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Designing Your Ceremony

Facing Your Guests (Modern Format)
Backs Turned (Traditional Format)
Examples of Wedding Vows
Effective Seating
Aisle Runner or Petals
Children in Wedding Ceremonies
The Escorting of a Bride
Taking Parental Vows
The Use of Music
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A New Role For Grandparents
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Ceremonies in Candlelight
The Reception Line

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Primary Options:
Read this First
The Unity Candle
Champagne Sharing
The Sand Ceremony
The Blessing Tree
Tying the Knot
Tasting the Elements
Using a Photomontage
The Giving of Roses

Options In Finale:
Butterfly Release
Dove Release
Balloon Release
Tossing Petals
Bubbles in a Wedding Ceremony
Applause Walk

The Five Rules:
Rule One
Rule Two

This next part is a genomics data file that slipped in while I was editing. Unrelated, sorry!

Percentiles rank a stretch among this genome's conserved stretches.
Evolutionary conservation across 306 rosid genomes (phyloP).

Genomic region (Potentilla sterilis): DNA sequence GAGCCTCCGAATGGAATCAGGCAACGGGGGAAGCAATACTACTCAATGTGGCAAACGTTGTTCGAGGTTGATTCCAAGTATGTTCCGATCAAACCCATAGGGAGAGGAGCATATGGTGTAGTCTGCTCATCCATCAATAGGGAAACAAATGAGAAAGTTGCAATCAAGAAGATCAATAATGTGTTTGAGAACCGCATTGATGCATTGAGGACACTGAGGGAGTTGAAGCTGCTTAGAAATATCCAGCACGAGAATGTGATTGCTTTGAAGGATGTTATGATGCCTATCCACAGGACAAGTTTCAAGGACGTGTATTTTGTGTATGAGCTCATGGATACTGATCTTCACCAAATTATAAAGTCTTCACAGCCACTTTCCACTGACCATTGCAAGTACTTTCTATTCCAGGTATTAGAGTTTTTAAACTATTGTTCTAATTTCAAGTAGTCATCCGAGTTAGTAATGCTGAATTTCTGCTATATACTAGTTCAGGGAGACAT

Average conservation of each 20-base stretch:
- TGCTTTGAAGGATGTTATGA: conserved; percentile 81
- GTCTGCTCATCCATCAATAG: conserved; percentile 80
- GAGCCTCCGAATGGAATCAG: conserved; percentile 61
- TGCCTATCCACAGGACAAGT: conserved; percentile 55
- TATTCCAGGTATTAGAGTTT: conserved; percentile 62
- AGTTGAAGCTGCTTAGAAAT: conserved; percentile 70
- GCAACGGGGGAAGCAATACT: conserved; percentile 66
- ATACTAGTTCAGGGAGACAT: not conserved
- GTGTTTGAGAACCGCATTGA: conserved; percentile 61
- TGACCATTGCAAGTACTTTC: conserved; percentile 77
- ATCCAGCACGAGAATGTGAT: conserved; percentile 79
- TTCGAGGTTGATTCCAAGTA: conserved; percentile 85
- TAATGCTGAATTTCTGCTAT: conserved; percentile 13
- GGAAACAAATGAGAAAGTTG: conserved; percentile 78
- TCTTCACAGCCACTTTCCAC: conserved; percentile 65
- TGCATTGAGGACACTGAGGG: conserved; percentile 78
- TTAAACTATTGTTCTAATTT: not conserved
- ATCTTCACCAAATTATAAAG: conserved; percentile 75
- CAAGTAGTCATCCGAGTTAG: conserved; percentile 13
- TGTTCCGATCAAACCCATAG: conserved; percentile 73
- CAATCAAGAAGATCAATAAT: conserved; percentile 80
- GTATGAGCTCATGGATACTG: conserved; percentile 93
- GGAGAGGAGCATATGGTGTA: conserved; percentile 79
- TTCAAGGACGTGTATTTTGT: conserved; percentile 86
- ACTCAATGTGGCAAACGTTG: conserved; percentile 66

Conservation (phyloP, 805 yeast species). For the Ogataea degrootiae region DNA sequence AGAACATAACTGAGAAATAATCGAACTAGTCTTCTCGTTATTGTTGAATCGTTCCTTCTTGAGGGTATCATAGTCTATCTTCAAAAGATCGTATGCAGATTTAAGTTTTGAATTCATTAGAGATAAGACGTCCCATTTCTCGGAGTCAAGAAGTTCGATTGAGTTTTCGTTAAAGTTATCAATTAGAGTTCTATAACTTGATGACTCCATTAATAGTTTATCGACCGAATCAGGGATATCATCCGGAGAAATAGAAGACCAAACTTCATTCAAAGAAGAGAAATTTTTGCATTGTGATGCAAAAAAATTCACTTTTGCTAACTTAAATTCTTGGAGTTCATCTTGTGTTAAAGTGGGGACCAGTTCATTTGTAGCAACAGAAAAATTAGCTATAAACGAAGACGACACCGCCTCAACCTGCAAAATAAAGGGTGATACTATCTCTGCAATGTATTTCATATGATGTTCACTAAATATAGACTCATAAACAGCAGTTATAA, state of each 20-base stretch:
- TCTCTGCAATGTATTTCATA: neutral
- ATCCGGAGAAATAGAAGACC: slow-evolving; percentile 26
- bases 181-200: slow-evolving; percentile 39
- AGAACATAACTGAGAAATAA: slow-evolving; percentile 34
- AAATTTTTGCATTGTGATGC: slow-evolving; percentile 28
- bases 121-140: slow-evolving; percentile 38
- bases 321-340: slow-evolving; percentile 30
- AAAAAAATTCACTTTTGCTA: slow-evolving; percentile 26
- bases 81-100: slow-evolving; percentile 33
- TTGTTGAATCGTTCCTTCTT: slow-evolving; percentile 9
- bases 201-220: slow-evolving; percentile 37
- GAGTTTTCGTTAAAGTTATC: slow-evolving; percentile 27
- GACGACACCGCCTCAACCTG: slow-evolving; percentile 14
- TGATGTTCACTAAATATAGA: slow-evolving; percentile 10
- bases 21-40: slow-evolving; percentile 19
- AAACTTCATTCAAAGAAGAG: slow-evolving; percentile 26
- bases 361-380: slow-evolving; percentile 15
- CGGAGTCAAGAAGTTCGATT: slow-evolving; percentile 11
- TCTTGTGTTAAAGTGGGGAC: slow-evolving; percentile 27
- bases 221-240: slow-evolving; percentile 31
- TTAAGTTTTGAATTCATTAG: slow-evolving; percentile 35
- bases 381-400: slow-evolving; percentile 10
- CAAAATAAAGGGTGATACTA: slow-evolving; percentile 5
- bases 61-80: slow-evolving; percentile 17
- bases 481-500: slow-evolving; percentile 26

Rule Three
Rule Four
Rule Five

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The Escorting Of A Bride
An Escorted Bride
Brianna, escorted by her mom and dad, walks down the aisle at Lincoln Park Conservatory - Chicago, Il.

Entering By The Love Of Many

The entrance of the bride is the ceremony’s first emotional high point. The seating of VIPs, the entrance of the bridal party and the groom, all take place before her. If an aisle runner is to be used, it is deployed now, prior to the entrance of the ring bearer and a flower girl who is dropping petals (and they are the only ones who should walk on an aisle runner before a bride!). All of this accentuates her entrance, for wedding ceremonies are female centric events. How the bride enters, and with whom, are very important decisions for her (and her alone).

Her entrance may be accompanied by:

Her Father
Her Mother
Her Siblings
Her Father and Stepfather

Her Father and Mother
Her Children
Her Close Friend(s) in lieu of absent or deceased family members.
Her Groom. In other words the couple walks down the aisle together.

Unescorted (which is a wonderful statement of equality).

A bride's entrance can be an opportunity to show gratitude toward someone very special in her life by giving them the honor of escorting her down the aisle.

There are no rules on this- so follow your heart.

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